Byline: Mark Sullivan
WORCESTER -- By the time Worcester Polytechnic Institute's 146th Commencement exercises got underway late Saturday morning, it already had been an event-filled day for Marlisa Cardoso Overton.
At a campus ceremony earlier in the morning, the 21-year-old Reserve Officers' Training Corps graduate from Brimfield had received her commission as a second lieutenant in the U.S. Army.
Administering the oath was her husband, Greg, a second lieutenant in the U.S. Air Force who graduated from WPI's ROTC program last year.
Her parents, Marla and Carlos Cardoso of Brimfield, pinned the lieutenant's bars on her uniform.
And her cousin, Lina Macedo, of Fall River, a veteran of the Massachusetts National Guard, gave the newly-minted officer her first salute.
Lt. Overton's feelings on the day? "Pride and excitement,'' said the biomedical engineering graduate, who is slated for active duty in the Army's Medical Service Corps.
"I'm finally really a part of the Army, a goal I've been working toward the past four years,'' she said, adding: "The hard work I've put in has been for my parents -- to make them proud.
"It's like the big finale!'' she exclaimed.
Lt. Overton was among the nearly 1,200 graduates who received degrees at WPI, founded in 1865 as one of the nation's first engineering and technology universities.
Early morning showers gave way to a brilliant sun that shone on the ceremonies held under tents on the quadrangle.
Commencement speaker Bernard Amadei, founder of Engineers Without Borders-USA and co-founder of the Engineers Without Borders international network, urged graduates to be "disruptors of business as usual.''
"I'm not asking you to break all the windows,'' he said. Rather, he called for "the kind of disruptions that will help everyone on our planet to have fulfilling lives, meet their basic needs, and live with dignity and peace.''
Mr. Amadei, a professor of civil engineering at the University of Colorado, recalled starting Engineers Without Borders with 10 of his students in 2001 following a trip to Belize where they had worked on a water pumping system for a small village. Now, he said, Engineers Without Borders has 14,000 members working in 45 different countries.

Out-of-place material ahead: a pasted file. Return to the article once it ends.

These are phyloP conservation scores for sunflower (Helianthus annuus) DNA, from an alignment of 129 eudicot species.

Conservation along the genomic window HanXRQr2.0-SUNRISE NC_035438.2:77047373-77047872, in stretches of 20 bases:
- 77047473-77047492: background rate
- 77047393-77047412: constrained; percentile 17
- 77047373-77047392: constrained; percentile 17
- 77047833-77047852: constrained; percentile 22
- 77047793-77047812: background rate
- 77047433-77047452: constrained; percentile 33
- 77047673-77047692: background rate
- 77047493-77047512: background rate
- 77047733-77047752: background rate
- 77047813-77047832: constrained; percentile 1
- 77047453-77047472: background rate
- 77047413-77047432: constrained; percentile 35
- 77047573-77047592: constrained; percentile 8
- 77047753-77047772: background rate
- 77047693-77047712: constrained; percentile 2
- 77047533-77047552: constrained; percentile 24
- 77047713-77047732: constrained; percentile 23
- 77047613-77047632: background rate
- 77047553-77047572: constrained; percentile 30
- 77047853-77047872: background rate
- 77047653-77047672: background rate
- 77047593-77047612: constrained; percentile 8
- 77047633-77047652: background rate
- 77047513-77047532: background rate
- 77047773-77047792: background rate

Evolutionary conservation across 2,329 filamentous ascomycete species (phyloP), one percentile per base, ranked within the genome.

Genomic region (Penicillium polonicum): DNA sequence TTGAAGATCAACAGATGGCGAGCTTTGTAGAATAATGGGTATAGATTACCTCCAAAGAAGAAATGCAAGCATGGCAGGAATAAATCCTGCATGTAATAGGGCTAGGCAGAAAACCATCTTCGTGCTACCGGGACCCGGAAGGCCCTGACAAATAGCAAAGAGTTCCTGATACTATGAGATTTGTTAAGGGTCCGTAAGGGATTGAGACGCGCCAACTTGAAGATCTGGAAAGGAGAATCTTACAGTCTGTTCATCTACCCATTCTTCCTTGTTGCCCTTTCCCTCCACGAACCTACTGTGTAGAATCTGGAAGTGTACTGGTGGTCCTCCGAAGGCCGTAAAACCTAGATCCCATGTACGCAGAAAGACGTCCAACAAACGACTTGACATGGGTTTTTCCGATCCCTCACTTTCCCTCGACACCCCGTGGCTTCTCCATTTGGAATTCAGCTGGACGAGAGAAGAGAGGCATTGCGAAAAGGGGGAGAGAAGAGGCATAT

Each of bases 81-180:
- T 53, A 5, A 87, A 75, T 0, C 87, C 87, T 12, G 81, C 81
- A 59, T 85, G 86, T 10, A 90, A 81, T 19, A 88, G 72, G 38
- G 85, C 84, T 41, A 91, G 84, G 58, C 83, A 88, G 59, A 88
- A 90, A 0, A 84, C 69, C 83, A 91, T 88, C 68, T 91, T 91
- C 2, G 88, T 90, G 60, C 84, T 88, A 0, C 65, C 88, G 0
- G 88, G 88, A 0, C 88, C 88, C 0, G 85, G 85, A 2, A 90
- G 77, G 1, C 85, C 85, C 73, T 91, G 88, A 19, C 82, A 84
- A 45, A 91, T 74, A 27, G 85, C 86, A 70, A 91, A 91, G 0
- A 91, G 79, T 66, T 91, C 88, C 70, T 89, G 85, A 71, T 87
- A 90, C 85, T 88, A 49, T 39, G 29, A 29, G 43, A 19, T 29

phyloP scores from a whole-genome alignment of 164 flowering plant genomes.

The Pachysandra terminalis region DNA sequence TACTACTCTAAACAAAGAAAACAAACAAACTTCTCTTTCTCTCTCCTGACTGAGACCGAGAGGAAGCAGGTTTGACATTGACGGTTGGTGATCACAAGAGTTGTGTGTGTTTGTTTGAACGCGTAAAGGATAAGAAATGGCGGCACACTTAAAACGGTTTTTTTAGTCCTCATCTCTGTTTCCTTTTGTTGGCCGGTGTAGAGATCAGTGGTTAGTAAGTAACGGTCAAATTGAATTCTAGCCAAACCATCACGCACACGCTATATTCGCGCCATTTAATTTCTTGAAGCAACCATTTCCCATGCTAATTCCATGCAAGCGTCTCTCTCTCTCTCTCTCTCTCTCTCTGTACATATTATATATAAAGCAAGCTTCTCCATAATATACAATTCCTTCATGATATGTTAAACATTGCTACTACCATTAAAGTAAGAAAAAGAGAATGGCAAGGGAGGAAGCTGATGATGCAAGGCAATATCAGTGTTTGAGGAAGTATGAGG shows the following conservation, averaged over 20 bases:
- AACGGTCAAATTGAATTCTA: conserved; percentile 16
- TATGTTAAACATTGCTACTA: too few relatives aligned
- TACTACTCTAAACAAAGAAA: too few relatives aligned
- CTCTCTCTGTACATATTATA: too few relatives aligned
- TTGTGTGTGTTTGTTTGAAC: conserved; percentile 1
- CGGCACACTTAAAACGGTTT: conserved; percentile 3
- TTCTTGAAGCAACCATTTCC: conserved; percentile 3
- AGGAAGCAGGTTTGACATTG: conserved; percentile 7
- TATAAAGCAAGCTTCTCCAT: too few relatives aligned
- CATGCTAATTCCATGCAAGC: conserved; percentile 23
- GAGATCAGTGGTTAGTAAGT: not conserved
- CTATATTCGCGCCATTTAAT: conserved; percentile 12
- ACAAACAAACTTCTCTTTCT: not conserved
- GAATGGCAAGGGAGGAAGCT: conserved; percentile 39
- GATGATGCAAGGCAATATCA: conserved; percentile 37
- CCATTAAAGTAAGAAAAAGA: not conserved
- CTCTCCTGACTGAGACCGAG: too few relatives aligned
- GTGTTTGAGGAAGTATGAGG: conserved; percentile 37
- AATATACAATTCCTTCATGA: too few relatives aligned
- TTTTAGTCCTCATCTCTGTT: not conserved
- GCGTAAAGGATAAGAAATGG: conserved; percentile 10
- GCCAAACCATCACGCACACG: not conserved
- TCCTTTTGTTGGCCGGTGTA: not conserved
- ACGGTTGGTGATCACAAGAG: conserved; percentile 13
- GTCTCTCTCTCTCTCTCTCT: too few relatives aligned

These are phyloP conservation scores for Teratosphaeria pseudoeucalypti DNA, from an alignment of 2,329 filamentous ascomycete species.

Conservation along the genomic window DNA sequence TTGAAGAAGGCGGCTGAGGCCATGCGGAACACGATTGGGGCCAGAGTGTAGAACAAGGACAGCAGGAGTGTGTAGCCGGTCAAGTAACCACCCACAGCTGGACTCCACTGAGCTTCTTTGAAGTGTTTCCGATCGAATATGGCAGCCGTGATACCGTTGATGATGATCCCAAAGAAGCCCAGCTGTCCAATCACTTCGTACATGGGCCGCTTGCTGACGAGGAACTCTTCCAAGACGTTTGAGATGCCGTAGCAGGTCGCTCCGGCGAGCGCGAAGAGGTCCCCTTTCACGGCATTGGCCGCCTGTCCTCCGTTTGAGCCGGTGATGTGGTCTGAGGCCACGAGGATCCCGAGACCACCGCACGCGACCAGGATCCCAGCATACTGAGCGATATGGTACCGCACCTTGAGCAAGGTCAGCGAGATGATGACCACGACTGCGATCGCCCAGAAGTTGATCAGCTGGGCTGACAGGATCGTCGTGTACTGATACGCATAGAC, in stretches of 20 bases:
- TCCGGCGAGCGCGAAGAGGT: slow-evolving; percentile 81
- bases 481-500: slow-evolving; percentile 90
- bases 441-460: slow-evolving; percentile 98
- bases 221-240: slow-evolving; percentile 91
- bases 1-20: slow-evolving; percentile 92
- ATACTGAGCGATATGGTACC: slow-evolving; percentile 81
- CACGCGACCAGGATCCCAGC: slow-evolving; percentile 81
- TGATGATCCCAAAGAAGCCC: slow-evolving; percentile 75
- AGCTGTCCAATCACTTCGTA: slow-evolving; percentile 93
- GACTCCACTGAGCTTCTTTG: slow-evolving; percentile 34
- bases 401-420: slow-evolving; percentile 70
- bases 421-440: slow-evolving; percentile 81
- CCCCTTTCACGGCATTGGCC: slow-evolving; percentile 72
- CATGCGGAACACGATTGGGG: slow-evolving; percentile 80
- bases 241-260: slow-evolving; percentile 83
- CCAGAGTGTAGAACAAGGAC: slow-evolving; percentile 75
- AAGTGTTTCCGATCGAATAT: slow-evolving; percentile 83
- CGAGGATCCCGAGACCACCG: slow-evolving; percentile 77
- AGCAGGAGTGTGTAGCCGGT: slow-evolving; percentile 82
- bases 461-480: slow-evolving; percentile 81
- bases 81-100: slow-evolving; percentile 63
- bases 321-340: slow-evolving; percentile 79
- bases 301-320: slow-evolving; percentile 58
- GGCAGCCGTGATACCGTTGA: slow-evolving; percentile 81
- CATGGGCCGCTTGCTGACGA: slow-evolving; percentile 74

This year's WPI graduates are "well-positioned to become the agents of change that our planet needs,'' he said. "Let it be said that you have an obligation to share your gift with others.''
He said this responsibility extends to the 7.2 billion people living on the planet, of whom as many as 5 billion struggle simply to stay alive by the end of the day. In the world today, close to 1 billion people do not have access to clean water, 2.4 billion lack access to sanitation, and 1.6 billion lack access to electricity, he said.
"Poverty is a crime against humanity,'' he said. "Poverty is not normal.
"Our world needs you to commit to disrupt poverty, disrupt injustice, disrupt violence, and disrupt the systems that support and encourage ill forms of behavior on our planet. As human beings, we can do better that what we are doing right now.''
This "call to action,'' Mr. Amadei said, "is truly an obligation, and is no longer an option. The world needs you.''
Receiving honorary degrees with Mr. Amadei were Robert Foisie, a 1956 alumnus who recently gave $40 million to support scholarships at WPI, the largest gift in the school's history; Sheila Harrity, principal of Worcester Technical High School, which has received national acclaim as an urban education success story; and Stephen Rubin, a 1974 alumnus and former chairman of the WPI trustees.
The Chairman's Exemplary Faculty Prize was...